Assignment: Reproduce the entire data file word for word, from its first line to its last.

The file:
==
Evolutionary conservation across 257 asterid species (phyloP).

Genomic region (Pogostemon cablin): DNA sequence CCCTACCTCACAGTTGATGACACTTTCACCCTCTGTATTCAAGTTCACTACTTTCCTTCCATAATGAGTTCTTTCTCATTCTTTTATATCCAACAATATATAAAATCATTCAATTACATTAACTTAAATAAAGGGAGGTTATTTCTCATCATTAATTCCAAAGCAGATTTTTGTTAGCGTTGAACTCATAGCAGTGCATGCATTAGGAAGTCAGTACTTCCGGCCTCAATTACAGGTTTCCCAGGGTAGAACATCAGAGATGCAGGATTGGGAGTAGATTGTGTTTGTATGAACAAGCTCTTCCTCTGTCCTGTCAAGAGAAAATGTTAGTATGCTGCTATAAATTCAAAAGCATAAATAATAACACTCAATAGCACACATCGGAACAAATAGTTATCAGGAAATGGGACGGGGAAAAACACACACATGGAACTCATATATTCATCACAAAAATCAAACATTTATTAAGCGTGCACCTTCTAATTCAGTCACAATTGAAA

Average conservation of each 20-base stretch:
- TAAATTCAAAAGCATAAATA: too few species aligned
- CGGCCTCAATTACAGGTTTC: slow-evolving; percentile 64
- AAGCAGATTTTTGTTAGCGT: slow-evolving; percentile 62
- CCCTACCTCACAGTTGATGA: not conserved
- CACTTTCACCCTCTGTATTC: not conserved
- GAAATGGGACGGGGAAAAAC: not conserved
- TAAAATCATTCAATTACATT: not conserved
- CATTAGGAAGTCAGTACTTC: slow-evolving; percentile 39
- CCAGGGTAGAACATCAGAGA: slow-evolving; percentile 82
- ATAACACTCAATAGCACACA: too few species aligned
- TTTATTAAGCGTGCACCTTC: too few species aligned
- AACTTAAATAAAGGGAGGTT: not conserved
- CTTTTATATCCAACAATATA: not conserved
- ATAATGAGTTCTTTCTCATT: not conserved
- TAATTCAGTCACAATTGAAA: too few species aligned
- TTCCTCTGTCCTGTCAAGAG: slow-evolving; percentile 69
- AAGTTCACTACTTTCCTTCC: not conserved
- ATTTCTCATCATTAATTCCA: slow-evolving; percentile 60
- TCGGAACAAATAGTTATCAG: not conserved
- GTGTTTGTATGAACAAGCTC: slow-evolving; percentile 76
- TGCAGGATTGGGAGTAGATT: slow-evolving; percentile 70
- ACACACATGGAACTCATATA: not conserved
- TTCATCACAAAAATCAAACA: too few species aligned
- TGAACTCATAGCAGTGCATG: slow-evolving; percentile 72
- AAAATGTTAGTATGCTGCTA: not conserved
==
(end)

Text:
Evolutionary conservation across 257 asterid species (phyloP).

Genomic region (Pogostemon cablin): DNA sequence CCCTACCTCACAGTTGATGACACTTTCACCCTCTGTATTCAAGTTCACTACTTTCCTTCCATAATGAGTTCTTTCTCATTCTTTTATATCCAACAATATATAAAATCATTCAATTACATTAACTTAAATAAAGGGAGGTTATTTCTCATCATTAATTCCAAAGCAGATTTTTGTTAGCGTTGAACTCATAGCAGTGCATGCATTAGGAAGTCAGTACTTCCGGCCTCAATTACAGGTTTCCCAGGGTAGAACATCAGAGATGCAGGATTGGGAGTAGATTGTGTTTGTATGAACAAGCTCTTCCTCTGTCCTGTCAAGAGAAAATGTTAGTATGCTGCTATAAATTCAAAAGCATAAATAATAACACTCAATAGCACACATCGGAACAAATAGTTATCAGGAAATGGGACGGGGAAAAACACACACATGGAACTCATATATTCATCACAAAAATCAAACATTTATTAAGCGTGCACCTTCTAATTCAGTCACAATTGAAA

Average conservation of each 20-base stretch:
- TAAATTCAAAAGCATAAATA: too few species aligned
- CGGCCTCAATTACAGGTTTC: slow-evolving; percentile 64
- AAGCAGATTTTTGTTAGCGT: slow-evolving; percentile 62
- CCCTACCTCACAGTTGATGA: not conserved
- CACTTTCACCCTCTGTATTC: not conserved
- GAAATGGGACGGGGAAAAAC: not conserved
- TAAAATCATTCAATTACATT: not conserved
- CATTAGGAAGTCAGTACTTC: slow-evolving; percentile 39
- CCAGGGTAGAACATCAGAGA: slow-evolving; percentile 82
- ATAACACTCAATAGCACACA: too few species aligned
- TTTATTAAGCGTGCACCTTC: too few species aligned
- AACTTAAATAAAGGGAGGTT: not conserved
- CTTTTATATCCAACAATATA: not conserved
- ATAATGAGTTCTTTCTCATT: not conserved
- TAATTCAGTCACAATTGAAA: too few species aligned
- TTCCTCTGTCCTGTCAAGAG: slow-evolving; percentile 69
- AAGTTCACTACTTTCCTTCC: not conserved
- ATTTCTCATCATTAATTCCA: slow-evolving; percentile 60
- TCGGAACAAATAGTTATCAG: not conserved
- GTGTTTGTATGAACAAGCTC: slow-evolving; percentile 76
- TGCAGGATTGGGAGTAGATT: slow-evolving; percentile 70
- ACACACATGGAACTCATATA: not conserved
- TTCATCACAAAAATCAAACA: too few species aligned
- TGAACTCATAGCAGTGCATG: slow-evolving; percentile 72
- AAAATGTTAGTATGCTGCTA: not conserved